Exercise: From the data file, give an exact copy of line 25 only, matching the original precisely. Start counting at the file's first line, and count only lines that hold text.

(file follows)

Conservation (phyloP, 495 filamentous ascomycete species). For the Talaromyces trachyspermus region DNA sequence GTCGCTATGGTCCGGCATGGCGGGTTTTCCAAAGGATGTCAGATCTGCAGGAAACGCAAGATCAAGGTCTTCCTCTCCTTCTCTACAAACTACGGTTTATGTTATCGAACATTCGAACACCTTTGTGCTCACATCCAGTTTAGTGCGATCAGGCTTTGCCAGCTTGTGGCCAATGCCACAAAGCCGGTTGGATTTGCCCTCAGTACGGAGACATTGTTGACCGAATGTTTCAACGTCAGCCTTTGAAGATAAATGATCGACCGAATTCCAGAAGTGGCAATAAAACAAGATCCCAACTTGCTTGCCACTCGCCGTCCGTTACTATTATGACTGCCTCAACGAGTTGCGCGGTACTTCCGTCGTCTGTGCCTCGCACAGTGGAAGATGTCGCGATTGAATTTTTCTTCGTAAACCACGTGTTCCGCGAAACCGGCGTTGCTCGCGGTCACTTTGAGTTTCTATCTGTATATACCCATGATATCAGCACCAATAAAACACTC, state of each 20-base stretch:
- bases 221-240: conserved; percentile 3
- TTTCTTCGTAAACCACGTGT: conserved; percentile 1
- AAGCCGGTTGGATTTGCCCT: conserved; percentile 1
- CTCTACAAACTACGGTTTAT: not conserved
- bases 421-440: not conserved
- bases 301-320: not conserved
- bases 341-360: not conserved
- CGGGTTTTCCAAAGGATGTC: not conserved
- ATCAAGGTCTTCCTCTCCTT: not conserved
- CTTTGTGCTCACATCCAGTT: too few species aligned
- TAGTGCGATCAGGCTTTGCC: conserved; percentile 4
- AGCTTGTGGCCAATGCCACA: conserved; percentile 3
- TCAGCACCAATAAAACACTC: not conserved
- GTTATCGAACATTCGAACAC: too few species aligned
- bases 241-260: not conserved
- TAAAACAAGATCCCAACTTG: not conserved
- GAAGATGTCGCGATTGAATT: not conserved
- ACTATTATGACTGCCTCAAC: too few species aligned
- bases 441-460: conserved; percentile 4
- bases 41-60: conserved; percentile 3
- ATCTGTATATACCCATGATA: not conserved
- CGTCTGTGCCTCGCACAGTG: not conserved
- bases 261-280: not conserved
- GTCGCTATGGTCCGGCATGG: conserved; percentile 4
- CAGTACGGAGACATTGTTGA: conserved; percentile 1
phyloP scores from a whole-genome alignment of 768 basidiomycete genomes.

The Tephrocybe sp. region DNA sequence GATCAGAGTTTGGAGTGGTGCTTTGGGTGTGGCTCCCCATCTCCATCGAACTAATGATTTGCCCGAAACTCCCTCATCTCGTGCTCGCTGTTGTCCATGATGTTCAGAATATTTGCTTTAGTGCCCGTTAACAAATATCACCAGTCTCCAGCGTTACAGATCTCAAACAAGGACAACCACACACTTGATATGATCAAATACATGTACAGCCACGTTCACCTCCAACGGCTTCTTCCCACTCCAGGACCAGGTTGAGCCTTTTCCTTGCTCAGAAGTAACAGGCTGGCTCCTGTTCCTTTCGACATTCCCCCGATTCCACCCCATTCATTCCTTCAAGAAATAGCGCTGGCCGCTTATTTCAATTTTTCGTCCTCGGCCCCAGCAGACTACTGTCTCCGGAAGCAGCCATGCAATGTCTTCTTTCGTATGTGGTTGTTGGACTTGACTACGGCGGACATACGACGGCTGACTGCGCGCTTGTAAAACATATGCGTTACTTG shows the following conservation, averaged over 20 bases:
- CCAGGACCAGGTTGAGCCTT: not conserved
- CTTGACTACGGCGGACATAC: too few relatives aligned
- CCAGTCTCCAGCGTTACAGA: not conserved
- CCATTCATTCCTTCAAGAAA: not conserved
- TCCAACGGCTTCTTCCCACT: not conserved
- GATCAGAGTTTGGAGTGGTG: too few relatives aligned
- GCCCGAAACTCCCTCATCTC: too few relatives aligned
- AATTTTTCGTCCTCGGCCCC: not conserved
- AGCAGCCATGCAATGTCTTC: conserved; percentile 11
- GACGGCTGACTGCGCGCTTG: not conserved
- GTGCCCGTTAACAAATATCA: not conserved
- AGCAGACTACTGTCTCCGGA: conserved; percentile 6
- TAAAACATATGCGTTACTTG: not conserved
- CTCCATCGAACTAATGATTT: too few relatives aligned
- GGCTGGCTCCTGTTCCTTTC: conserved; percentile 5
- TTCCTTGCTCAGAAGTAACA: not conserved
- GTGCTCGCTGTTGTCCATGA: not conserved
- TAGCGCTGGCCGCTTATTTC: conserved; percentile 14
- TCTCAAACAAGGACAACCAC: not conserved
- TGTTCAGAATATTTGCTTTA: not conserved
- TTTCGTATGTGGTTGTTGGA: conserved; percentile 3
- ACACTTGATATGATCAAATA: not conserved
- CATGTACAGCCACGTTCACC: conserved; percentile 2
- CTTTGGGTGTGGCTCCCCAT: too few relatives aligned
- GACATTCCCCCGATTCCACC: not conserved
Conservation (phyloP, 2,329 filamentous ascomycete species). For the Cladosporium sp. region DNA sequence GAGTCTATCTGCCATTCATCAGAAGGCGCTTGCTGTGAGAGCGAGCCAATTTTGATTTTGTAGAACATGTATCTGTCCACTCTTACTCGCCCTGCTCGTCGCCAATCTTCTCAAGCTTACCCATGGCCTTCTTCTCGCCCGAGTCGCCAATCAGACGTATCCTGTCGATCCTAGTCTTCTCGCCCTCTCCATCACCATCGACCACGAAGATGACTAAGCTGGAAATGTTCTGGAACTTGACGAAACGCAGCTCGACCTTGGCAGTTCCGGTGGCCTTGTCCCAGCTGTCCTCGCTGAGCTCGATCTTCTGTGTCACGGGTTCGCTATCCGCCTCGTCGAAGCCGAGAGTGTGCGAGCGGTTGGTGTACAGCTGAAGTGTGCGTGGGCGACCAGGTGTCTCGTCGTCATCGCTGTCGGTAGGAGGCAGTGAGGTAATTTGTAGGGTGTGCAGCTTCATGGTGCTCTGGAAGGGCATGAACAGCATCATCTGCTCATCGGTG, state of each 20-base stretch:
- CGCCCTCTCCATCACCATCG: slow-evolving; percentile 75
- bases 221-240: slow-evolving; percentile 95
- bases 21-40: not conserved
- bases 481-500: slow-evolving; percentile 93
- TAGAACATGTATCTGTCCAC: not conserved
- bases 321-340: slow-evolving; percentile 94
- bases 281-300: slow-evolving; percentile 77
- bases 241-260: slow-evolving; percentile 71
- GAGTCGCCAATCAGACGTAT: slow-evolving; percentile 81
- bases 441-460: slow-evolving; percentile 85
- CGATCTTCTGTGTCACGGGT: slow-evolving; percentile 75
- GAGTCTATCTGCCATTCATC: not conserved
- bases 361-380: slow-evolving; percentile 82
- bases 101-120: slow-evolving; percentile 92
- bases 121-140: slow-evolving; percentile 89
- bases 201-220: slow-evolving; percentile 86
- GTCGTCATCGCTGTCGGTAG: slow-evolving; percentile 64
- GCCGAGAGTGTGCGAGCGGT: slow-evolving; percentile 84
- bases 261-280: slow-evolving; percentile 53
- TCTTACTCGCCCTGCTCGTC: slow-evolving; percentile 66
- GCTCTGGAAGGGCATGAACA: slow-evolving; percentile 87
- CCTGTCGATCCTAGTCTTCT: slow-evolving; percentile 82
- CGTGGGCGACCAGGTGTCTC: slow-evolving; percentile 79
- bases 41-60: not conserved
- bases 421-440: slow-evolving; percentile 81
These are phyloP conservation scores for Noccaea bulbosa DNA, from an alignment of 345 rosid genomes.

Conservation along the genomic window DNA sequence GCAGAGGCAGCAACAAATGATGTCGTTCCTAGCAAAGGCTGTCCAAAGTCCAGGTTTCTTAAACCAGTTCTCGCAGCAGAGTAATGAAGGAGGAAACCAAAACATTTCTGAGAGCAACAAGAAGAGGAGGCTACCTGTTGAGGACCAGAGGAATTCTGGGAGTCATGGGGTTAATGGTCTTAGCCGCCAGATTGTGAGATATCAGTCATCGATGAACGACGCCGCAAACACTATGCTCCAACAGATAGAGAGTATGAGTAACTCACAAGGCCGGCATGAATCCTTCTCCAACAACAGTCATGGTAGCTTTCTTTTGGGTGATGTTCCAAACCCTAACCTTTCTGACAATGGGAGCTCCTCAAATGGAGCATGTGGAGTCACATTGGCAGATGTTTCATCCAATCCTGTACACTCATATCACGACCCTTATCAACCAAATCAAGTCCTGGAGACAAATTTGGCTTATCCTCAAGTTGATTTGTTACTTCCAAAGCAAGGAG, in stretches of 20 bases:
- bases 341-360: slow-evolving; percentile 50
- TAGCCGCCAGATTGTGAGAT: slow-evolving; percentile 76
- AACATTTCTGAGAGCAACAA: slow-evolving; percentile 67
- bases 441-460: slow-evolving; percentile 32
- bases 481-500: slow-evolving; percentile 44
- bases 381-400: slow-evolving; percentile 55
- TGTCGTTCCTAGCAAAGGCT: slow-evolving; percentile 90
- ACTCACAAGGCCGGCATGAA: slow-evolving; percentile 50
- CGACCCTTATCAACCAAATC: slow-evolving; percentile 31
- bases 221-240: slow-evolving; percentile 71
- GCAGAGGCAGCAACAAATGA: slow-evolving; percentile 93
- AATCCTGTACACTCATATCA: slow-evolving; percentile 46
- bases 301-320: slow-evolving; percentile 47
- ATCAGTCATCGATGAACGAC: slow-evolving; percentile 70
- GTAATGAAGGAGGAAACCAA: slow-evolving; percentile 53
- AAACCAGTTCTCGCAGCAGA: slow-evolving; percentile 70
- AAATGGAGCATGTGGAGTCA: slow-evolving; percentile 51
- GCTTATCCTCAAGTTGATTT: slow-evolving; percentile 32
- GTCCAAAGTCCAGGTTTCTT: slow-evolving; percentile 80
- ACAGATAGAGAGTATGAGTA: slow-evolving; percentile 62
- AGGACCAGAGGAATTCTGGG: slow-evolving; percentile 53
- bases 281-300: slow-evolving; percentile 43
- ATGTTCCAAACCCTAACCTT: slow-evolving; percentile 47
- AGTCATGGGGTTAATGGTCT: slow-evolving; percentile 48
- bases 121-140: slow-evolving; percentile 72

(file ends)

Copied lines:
- GTCGCTATGGTCCGGCATGG: conserved; percentile 4